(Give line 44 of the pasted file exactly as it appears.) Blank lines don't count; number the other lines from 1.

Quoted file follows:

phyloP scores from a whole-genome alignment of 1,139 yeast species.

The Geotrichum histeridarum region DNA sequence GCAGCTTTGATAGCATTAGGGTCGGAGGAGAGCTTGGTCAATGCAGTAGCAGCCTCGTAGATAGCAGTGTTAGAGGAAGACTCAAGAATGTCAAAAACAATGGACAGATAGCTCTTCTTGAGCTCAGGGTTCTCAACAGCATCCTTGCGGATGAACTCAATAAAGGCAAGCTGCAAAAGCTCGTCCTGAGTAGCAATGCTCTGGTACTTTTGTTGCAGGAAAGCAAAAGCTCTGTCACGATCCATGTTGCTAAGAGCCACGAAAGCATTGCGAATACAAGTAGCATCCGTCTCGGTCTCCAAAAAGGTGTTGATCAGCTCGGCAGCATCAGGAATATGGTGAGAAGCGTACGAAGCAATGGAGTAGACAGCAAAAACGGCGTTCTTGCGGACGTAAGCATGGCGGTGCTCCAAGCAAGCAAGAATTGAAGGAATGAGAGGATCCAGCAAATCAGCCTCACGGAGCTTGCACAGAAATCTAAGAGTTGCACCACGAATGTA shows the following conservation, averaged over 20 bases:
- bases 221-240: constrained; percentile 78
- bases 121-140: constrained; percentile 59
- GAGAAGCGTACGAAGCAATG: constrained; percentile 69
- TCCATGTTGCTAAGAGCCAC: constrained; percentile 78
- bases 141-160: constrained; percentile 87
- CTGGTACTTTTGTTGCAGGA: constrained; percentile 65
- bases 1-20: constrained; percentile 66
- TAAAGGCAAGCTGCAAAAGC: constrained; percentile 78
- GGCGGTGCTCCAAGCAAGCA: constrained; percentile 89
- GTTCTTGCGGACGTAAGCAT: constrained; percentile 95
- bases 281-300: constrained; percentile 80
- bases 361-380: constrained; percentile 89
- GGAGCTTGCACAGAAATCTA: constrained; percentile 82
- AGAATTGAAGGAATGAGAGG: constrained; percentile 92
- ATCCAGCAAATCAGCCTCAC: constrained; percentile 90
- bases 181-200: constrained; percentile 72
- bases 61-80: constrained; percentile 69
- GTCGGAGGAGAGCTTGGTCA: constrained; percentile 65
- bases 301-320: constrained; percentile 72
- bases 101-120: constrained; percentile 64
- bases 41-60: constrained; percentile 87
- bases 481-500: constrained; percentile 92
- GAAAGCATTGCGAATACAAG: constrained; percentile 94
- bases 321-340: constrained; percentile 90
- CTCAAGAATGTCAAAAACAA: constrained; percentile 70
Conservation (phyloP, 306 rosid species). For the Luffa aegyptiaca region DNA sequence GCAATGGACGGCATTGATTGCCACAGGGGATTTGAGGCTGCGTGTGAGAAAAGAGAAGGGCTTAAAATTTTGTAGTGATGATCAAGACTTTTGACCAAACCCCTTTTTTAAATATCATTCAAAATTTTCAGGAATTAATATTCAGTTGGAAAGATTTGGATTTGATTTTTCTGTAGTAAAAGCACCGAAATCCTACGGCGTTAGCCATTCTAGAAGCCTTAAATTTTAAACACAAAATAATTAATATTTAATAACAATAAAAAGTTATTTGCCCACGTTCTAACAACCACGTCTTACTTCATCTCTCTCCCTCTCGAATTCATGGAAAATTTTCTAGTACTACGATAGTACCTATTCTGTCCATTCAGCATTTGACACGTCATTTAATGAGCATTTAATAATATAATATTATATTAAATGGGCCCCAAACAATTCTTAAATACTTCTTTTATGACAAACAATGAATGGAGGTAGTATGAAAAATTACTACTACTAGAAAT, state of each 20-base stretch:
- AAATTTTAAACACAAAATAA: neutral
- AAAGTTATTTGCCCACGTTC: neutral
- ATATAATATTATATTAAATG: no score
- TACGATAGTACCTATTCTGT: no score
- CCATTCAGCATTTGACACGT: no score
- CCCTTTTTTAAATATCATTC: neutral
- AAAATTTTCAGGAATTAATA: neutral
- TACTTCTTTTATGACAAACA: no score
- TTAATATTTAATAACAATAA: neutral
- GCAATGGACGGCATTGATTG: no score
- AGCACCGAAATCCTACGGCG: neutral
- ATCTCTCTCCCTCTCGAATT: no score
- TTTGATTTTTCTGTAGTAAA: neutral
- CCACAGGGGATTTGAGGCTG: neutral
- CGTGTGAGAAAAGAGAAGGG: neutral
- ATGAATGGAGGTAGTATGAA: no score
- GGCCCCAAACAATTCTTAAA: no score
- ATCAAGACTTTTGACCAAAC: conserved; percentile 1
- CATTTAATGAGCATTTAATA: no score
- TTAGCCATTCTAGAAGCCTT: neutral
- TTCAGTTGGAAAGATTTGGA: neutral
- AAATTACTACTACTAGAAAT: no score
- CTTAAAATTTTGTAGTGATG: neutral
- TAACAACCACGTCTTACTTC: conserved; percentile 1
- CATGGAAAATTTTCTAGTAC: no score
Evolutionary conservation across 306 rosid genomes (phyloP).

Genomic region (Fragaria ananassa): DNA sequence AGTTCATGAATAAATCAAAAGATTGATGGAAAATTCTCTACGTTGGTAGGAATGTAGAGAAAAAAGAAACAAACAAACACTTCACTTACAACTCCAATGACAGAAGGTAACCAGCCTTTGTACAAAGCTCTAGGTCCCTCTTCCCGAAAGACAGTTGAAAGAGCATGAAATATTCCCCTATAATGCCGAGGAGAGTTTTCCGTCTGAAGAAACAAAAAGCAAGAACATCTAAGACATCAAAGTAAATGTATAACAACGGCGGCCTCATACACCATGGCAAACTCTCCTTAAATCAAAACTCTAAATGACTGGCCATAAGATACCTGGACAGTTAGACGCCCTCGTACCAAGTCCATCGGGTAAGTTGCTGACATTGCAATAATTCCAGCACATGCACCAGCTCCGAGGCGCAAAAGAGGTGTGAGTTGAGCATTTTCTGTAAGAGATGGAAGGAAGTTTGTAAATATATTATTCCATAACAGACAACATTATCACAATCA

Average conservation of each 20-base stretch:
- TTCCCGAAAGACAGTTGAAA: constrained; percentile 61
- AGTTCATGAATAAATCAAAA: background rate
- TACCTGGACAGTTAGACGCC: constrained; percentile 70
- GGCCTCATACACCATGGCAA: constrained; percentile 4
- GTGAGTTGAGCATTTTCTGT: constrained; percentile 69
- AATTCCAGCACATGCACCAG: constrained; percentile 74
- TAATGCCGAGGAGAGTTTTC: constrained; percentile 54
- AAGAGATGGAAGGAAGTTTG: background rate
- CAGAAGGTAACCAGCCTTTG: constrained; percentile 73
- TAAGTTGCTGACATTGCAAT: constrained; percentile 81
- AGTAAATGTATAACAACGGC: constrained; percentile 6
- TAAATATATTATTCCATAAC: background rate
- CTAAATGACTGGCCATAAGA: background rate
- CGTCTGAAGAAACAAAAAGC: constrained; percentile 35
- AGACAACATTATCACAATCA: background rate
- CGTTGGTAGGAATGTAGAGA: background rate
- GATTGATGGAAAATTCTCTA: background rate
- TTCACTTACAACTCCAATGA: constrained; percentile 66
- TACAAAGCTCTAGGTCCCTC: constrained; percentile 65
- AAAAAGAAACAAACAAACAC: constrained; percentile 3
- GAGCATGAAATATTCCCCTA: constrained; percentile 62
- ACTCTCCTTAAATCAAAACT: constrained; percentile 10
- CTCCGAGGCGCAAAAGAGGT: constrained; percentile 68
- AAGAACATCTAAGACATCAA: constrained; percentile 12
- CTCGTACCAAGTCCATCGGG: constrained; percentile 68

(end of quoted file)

- ATGAATGGAGGTAGTATGAA: no score